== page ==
Clinical studies of P2X3-containing receptors have shown promise in treatments for bladder pain and pain associated with osteoarthritis (Abdulqawi et al., 2015; Smith et al., 2020). Further investigation of the mechanisms of ion channels that are related to nociception could be key in developing a new class of therapeutics for many diseases, including pain.

Among the Food and Drug Administration (FDA)-approved drugs, 18% of drugs targeting human receptors target ion channels (Santos et al., 2017). For example, Ziconotide is licensed for severe, intractable, and chronic non-malignant cancer-related pain. In the European Union, dermal patches containing 8% capsaicin (NGX-4010) are currently approved for treating various forms of peripheral neuropathic pain (Peppin et al., 2011).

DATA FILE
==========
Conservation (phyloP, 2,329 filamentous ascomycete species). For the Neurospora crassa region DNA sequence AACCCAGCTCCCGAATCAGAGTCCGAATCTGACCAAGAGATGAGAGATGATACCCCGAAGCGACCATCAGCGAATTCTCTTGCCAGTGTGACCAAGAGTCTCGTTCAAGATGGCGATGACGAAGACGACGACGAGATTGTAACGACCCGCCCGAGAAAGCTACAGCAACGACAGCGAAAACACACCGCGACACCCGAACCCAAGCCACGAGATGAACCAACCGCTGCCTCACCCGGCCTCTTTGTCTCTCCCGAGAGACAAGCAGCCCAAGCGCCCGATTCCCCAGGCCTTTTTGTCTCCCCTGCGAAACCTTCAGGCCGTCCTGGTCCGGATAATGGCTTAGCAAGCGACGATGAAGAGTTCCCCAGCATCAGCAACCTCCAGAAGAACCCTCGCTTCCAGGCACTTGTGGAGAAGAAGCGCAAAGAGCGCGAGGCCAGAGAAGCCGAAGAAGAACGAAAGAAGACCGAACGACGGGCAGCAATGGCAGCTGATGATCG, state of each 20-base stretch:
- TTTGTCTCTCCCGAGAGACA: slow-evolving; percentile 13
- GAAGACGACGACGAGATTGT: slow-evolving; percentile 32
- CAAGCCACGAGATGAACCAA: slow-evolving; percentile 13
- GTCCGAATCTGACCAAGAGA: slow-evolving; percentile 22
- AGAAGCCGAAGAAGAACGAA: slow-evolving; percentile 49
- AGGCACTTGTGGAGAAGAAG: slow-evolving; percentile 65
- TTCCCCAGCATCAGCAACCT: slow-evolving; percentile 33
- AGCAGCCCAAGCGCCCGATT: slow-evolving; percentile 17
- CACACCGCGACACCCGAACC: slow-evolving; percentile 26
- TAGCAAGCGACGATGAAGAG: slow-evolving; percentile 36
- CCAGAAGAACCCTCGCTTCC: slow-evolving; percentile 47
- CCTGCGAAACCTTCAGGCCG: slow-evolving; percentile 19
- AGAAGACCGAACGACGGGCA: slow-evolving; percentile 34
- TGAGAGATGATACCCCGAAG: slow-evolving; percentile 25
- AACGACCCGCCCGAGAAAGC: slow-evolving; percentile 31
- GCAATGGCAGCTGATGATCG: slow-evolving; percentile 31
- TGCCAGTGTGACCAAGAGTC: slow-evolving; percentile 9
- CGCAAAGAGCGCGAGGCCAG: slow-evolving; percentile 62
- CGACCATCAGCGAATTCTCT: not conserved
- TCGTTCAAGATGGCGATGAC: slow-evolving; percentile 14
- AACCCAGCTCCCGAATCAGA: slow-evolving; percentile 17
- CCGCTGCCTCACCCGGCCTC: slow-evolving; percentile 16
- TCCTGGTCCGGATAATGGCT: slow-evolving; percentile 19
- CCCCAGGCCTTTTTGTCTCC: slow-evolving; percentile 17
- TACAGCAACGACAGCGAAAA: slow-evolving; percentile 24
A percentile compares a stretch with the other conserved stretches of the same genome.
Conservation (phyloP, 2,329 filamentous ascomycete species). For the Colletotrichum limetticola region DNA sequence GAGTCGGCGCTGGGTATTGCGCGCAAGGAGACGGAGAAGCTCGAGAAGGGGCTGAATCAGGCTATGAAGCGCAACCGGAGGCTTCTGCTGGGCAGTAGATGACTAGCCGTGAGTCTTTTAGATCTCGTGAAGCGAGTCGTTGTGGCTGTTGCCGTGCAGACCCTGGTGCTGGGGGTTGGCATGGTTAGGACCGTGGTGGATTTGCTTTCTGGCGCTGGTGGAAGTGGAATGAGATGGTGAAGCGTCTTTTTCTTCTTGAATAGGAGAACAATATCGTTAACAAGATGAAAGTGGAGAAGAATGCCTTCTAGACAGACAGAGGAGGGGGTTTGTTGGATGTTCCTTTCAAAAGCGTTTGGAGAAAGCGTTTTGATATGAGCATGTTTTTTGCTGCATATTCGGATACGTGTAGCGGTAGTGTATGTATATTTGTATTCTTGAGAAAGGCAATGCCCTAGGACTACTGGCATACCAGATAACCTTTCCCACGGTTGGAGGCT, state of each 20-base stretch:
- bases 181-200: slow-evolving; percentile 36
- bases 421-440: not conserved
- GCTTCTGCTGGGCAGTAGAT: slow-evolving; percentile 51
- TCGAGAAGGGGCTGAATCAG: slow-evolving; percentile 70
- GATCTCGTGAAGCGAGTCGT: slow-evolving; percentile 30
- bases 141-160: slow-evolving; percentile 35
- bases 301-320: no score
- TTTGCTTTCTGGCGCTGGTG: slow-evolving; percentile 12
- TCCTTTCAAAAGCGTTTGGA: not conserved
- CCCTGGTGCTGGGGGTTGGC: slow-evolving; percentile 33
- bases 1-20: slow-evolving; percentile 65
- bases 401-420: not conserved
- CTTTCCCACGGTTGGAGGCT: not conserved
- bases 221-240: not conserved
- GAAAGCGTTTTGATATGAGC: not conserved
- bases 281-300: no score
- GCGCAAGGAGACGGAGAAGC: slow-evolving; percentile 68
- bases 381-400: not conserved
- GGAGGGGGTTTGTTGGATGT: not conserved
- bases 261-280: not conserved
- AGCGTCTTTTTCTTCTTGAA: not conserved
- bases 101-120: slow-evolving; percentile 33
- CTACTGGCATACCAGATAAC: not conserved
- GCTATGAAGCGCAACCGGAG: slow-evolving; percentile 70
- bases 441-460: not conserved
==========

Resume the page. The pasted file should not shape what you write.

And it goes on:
Pregabalin introduced by Pfizer and sold under the brand name Lyrica, was approved by FDA in 2004 for the treatment of neuropathic pain associated with diabetic peripheral neuropathy and postherpetic neuralgia. It acts by targeting the voltage-dependent Ca2+ channel (Hundehege et al., 2018).

The Research Topic includes five original research papers from prominent researchers in the field and provides readers of the journal with recent results in the area of mechanisms of ion channels in pain, as well as new strategies for treatment.